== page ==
Airstream life is all about outdoor adventure. And the first rule of outdoor adventure is: Be Safe. The second rule is to understand common acronyms in the RV world.
Whether dry camping in deep wilderness or enjoying full hook-ups at a campground, safety is key to a great experience.
This is especially true when towing and loading. Having the right tow vehicle (knowing the load limits of your touring coach) is critical to a safe and comfortable driving experience.
So, how do you choose wisely when it comes to selecting a vehicle to tow your Airstream? While numbers like Gross Vehicle Weight Rating and Hitch Weight play a vital role in determining a tow vehicle’s suitability, those stats simply narrow your choices. To make your best selection from those options, you need to ask yourself some important questions.
Here are some questions to ask when selecting the best tow car/van/truck for your Airstream travel trailer.
How many people typically come along?
This will help determine both how many seats you need in your tow vehicle and how much storage space you require, especially for longer outings. A family of five, for example, will be much happier in an SUV than a pick-up truck, especially if there’s a dog in the mix. A solo adventurer or couple with a lighter Airstream might be comfortable in a tow-capable hybrid.
What do we usually take with us?
How much room do you need for items like outdoor sports equipment (skis, bikes, climbing gear, SUPs)? What about kid stuff (the pack-and-play, toys and trikes)? Do you routinely bring along a generator, gas grill, or firewood? Consider both the volume and nature of your kit when determining if your tow vehicle has the capacity to haul your gear and personal belongings.
Where do we spend our outdoor time?
Be sure that your tow vehicle can handle your preferred environments. If you love to answer the mountains’ call, a tow package is important. You may even want to consider diesel vehicles, which often do well pulling heavy loads up steep climbs. If boondocking is your thing, four-wheel drive might come in handy. A standard SUV or hybrid that can easily navigate urban streets could be perfect for Airstreamers with lighter models who frequently visit cities, towns, and tourist attractions.
What other purposes will this vehicle serve?
Rarely is a car, truck, or van dedicated solely to towing. Think carefully about additional roles you might need it to play so you don’t ask too much of one vehicle. For example, will your tow vehicle double as your everyday drive? If so, you need to consider the demands of both tasks and look for something that comes closest to fulfilling both purposes. If you have a long commute, you may not be satisfied with the gas mileage you get from a truck capable of comfortably towing your Airstream. Do you want to carry kids or business associates in a van or SUV that’s habitually full of wood chips or smells like gasoline because you haul a generator in the way-back a couple of weekends a month?
Back to the Numbers and Acronyms
Once you’ve settled on the best type of vehicle – hybrid, van, truck – for your needs, it is essential to understand and heed the following weight considerations and limits. As you assess your choices, remember that excess towing capacity is better than barely enough. Your vehicle dealership can address all the nuances of these numbers for the Airstream units and tow vehicles you are considering. The car guys can fill-you-in on how various configurations – tow package, diesel engine, four wheel drive – will impact both your towing capacity and overall driving experience.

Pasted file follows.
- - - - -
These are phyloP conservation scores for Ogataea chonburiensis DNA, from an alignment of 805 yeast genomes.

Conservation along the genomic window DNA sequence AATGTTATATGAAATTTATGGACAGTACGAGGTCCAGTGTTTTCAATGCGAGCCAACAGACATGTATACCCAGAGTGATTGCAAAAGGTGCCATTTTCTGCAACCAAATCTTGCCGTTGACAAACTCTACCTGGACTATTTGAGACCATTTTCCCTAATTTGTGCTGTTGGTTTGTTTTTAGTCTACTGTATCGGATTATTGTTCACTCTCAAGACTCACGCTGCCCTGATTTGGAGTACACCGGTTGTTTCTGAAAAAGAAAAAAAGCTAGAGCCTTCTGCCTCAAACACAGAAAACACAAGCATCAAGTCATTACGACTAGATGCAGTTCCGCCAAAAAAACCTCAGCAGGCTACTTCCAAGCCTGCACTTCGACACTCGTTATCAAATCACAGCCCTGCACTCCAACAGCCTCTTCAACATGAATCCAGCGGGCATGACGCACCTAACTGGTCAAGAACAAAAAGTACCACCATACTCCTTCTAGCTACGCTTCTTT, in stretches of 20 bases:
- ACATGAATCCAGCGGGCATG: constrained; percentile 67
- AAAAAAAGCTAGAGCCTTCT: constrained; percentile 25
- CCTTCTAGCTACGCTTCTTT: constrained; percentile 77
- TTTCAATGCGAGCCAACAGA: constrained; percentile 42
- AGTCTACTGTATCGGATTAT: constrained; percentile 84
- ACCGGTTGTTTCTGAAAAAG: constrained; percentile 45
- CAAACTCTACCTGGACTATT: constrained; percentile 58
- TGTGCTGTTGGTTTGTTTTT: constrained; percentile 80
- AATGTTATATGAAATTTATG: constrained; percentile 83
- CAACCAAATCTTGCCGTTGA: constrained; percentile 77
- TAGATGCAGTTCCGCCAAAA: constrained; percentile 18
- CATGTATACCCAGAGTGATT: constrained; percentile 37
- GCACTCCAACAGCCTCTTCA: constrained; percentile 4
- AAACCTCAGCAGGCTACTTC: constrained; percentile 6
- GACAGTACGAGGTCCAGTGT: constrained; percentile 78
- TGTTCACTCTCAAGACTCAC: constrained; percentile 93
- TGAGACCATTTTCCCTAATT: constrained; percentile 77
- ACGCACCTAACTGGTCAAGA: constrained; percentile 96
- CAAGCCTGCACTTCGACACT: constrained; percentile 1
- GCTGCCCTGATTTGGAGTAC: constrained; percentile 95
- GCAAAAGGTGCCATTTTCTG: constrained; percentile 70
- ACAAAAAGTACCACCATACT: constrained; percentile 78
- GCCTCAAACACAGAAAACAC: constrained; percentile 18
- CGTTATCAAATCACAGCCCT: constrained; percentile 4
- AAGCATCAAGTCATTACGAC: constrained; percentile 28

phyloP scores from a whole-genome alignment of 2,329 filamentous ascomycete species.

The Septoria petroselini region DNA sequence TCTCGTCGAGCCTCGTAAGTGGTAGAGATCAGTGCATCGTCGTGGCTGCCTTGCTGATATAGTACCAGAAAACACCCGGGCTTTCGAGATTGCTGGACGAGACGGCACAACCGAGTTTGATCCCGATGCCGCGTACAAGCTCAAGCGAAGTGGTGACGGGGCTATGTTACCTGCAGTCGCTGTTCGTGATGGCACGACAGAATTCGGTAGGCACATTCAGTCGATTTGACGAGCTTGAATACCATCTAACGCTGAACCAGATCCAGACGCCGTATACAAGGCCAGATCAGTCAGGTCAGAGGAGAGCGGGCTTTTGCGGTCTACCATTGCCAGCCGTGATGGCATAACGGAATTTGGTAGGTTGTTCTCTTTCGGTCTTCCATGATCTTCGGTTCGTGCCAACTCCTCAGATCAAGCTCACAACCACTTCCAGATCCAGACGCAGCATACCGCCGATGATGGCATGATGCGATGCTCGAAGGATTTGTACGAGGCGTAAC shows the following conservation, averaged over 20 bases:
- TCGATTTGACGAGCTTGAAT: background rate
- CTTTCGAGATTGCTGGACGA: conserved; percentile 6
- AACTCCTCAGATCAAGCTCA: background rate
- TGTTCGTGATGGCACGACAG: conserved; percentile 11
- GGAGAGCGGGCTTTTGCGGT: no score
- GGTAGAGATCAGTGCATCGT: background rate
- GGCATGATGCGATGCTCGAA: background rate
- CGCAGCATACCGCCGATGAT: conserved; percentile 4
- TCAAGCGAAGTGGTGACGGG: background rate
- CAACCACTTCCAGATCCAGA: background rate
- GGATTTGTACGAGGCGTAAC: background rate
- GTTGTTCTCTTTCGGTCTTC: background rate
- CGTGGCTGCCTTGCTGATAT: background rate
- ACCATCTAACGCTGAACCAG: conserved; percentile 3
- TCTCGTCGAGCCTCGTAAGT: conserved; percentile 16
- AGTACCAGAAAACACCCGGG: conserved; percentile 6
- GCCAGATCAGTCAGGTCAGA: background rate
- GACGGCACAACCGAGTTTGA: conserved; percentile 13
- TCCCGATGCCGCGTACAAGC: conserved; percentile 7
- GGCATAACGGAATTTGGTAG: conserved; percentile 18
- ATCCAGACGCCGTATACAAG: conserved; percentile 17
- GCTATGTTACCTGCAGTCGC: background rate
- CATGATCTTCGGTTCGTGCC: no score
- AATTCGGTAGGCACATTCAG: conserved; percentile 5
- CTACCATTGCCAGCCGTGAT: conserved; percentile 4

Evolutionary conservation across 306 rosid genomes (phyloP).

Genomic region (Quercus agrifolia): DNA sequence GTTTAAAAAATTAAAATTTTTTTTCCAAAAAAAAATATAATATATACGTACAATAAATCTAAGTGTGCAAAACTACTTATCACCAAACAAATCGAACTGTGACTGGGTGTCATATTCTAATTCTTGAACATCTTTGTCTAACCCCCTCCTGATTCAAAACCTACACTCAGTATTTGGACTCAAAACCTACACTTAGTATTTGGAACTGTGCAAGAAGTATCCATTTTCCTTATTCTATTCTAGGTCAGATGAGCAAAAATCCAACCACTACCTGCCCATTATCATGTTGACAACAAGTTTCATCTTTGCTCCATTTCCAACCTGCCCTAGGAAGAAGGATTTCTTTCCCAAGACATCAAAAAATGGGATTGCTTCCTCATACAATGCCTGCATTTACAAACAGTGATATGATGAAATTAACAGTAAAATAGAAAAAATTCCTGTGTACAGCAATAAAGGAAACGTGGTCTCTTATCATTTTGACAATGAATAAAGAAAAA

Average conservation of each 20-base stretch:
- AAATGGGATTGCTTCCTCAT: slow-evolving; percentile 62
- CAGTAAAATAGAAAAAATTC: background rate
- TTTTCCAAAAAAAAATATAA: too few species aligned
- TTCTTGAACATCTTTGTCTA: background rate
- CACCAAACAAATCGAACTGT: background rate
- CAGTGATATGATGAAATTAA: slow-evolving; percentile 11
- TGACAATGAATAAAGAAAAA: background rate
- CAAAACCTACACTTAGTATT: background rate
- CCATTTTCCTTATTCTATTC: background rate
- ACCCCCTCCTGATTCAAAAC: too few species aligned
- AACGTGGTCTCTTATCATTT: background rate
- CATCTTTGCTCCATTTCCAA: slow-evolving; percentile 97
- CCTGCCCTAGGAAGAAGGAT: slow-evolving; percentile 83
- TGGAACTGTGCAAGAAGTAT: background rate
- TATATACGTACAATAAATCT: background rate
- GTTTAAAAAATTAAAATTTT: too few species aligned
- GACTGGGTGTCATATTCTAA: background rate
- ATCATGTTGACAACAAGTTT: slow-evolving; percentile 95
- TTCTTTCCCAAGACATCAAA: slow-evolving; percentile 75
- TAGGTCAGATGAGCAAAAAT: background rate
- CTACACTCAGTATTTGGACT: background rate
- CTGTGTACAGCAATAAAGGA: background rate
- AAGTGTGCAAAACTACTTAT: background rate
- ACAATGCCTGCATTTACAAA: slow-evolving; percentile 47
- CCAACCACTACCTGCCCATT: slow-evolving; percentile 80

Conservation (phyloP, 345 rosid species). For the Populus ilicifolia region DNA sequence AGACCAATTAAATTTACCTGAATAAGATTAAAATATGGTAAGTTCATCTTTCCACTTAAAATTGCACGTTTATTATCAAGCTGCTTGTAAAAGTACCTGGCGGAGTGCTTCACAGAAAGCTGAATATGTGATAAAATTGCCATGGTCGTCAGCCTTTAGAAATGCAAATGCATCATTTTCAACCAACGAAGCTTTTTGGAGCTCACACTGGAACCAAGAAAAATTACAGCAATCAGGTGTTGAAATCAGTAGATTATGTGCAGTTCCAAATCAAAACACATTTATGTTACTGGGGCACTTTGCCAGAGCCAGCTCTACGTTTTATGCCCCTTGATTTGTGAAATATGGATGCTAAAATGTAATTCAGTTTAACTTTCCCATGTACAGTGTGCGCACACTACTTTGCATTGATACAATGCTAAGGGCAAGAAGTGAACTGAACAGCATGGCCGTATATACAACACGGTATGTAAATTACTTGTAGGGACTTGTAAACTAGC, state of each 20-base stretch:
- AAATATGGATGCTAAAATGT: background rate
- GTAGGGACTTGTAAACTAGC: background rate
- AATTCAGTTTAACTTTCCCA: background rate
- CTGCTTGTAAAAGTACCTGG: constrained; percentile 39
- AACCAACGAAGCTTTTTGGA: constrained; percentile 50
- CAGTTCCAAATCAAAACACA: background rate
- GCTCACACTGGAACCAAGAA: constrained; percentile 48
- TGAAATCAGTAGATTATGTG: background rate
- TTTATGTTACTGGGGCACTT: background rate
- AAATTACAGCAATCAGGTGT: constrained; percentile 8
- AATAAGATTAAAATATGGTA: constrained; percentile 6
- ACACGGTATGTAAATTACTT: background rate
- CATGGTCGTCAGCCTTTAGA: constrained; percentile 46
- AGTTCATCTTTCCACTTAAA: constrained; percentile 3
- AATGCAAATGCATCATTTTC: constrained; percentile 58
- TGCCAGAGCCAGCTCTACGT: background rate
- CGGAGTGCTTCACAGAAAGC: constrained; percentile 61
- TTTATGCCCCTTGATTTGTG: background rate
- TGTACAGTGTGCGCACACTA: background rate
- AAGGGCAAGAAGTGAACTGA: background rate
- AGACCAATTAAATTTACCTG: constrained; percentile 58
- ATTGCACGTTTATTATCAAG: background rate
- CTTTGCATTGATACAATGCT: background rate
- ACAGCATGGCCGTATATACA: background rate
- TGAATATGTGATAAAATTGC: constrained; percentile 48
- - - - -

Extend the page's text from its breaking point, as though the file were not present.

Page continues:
Gross Vehicle Weight Rating (GVWR) – This is the maximum allowable loaded weight of your tow vehicle or Airstream, as set by the manufacturer. GVWR includes the weight of passengers, cargo, and the vehicle itself. Exceeding the GVWR poses significant risks as it makes the vehicle difficult to control, slow, or stop.
Tow Rating – The vehicle manufacturer’s rating of the maximum weight that can safely be towed by a vehicle. The weight of your RV plus the weight of your vehicle (plus any cargo and liquids in the tanks) should not exceed this rating.
Net Carrying Capacity (NCC) – The total weight that your Airstream can carry, including cargo and passengers. NCC does not include the weight of the unit itself. Never overload your Airstream. That excess weight can create a dangerous amount of inertia, making it difficult to stop. And, over time, those added pounds will take a toll on your tow vehicle’s brakes, suspension, frame, and engine.
Unit Base Weight (UBW) – Sometimes called “dry weight,” this is how much your Airstream weighed when it rolled off the assembly line – before you started putting stuff in it.
Hitch Weight (HW) – Also known as Tongue Weight, this is the amount of weight a trailer’s tongue places on the tow vehicle’s hitch. Because the hitch is attached to the tow vehicle’s frame, exceeding your tow vehicle’s tongue weight rating will push down the rear of the tow vehicle, causing not enough weight to be on the front axle. The result is difficulty steering, possible loss of traction, and trouble stopping. Hitch Weight can be influenced by the distribution weight of weight inside your Airstream. If you are bumping against your tow vehicle’s Hitch Weight limit, consider a distribution hitch, which can help level out your Airstream and tow vehicle. The Airstream hitch weight includes the batteries and propane tank weight.
Occupant and Cargo Carrying Capacity (OCCC) – This standard is applied to motorized RVs. The Occupant and Cargo Carrying Capacity is the maximum allowable weight for everything onboard the unit – people, pets, food, tools, full water, and LP tanks plus personal belongings.